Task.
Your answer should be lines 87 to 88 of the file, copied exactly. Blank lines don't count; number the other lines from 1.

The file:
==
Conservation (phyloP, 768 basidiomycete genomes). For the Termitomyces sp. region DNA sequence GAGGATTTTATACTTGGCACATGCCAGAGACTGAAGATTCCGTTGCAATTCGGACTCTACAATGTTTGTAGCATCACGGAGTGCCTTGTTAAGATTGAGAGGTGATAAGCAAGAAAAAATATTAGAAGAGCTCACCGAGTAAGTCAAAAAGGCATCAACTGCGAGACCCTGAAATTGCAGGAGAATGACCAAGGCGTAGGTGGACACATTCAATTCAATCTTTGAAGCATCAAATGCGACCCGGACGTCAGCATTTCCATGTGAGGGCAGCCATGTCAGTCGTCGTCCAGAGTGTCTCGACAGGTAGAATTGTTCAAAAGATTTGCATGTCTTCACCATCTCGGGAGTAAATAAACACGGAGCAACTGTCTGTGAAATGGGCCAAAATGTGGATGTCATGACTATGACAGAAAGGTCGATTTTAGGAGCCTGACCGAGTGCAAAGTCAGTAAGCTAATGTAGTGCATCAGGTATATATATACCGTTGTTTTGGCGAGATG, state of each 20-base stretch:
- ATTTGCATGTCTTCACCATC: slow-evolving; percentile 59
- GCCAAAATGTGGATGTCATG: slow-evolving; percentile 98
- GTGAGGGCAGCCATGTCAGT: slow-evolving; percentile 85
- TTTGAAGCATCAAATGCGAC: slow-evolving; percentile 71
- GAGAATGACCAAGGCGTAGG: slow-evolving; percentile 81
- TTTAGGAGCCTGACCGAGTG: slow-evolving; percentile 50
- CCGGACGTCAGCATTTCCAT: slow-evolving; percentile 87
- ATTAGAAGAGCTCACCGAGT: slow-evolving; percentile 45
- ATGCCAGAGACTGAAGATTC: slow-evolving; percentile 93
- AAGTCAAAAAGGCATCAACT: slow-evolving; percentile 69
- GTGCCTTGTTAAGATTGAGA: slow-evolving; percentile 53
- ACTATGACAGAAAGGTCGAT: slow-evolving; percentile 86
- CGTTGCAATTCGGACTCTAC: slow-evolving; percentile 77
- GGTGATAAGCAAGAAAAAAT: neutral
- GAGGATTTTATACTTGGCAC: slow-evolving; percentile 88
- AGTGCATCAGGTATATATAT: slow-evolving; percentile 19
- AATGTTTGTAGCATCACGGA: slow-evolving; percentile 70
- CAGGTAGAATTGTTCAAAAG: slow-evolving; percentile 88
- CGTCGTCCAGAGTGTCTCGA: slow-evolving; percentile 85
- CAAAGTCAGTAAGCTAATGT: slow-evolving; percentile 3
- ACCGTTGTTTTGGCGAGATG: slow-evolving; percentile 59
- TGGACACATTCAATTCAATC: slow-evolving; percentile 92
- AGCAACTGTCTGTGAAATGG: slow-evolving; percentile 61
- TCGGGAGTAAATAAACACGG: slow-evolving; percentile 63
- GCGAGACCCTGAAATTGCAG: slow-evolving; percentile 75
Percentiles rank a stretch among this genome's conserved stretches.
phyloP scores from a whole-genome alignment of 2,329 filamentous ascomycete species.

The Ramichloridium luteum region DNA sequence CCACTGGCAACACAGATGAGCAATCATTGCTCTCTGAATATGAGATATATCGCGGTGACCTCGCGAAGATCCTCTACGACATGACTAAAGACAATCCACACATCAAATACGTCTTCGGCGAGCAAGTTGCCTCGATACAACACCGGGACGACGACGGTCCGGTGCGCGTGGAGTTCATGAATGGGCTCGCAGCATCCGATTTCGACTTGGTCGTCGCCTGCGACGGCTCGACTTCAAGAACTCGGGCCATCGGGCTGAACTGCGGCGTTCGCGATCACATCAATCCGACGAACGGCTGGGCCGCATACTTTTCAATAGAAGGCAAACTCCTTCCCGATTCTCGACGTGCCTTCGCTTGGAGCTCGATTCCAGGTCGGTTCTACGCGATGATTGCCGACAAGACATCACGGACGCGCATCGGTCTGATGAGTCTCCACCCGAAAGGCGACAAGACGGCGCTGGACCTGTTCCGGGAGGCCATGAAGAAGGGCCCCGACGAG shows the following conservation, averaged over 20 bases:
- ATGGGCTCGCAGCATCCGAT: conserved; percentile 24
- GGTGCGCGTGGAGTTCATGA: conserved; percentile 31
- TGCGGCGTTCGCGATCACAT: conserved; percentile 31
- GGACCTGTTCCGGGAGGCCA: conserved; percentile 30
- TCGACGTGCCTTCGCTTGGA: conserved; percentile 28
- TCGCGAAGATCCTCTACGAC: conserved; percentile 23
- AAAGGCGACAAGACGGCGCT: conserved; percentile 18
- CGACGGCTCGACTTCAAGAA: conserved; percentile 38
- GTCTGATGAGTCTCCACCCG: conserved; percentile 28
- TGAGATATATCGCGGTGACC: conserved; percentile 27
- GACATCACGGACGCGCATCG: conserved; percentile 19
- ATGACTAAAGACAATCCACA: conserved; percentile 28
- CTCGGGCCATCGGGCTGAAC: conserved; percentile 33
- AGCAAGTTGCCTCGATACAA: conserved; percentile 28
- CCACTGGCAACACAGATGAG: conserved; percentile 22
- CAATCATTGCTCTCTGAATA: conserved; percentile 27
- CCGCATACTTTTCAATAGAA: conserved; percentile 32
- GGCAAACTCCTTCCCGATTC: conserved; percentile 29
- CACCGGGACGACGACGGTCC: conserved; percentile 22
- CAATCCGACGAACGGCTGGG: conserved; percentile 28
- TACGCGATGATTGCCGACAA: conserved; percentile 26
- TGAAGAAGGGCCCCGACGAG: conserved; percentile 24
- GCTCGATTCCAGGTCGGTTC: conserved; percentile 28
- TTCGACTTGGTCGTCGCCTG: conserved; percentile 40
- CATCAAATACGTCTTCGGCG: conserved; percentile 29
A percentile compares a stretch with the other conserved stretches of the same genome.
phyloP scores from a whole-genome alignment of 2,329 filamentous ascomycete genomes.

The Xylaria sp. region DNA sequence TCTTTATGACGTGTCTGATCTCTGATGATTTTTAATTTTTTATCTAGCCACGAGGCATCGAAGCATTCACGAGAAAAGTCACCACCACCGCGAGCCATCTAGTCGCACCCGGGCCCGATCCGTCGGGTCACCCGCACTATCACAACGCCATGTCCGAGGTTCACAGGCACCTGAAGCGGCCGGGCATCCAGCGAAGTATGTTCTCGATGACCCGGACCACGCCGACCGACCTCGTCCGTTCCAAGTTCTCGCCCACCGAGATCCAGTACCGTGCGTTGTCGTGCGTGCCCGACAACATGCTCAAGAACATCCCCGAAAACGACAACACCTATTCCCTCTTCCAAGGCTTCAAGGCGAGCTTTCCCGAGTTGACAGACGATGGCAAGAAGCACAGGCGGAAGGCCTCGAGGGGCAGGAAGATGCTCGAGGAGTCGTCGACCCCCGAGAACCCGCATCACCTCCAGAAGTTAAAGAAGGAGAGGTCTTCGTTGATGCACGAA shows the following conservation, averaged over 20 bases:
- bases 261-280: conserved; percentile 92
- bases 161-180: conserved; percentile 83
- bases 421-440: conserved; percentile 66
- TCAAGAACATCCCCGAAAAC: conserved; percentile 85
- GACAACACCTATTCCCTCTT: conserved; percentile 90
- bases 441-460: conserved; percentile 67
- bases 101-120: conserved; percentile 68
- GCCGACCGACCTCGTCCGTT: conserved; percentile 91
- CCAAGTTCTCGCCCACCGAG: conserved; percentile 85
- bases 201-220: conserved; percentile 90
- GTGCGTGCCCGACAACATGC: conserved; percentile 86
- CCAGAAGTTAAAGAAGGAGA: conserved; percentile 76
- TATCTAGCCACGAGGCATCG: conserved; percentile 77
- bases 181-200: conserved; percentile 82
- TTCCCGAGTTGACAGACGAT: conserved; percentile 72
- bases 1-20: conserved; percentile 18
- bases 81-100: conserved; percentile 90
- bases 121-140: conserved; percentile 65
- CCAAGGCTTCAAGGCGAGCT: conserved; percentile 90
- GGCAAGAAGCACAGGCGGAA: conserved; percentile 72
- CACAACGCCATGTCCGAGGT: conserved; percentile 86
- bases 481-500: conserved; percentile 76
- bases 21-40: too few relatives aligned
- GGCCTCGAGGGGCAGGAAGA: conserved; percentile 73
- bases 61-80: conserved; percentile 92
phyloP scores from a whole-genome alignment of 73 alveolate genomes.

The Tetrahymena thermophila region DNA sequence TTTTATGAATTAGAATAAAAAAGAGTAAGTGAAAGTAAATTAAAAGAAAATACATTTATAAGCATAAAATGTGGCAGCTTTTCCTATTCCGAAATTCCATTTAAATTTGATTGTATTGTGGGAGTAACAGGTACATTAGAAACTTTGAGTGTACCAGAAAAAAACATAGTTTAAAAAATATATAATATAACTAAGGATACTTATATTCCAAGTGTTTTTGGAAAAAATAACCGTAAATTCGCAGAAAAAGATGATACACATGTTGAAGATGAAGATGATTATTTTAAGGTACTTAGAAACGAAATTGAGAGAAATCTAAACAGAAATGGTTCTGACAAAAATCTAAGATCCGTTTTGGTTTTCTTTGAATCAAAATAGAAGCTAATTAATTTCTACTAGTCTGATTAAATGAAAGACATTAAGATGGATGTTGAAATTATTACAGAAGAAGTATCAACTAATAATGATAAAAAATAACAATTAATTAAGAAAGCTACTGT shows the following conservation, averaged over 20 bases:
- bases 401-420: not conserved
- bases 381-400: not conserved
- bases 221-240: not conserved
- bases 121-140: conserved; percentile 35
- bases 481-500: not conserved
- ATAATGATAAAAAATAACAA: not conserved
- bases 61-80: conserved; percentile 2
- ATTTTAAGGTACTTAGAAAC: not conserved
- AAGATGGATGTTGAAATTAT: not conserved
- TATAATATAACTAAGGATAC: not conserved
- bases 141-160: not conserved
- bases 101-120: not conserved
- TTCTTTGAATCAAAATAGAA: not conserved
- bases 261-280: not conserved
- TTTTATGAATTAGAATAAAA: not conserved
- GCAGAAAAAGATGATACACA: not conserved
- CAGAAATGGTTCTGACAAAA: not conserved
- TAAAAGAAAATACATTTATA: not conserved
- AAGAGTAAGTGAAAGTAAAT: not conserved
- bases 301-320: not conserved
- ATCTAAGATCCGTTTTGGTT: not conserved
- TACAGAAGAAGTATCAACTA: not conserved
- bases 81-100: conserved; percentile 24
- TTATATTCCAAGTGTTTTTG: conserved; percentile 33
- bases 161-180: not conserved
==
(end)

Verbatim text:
- bases 221-240: not conserved
- bases 121-140: conserved; percentile 35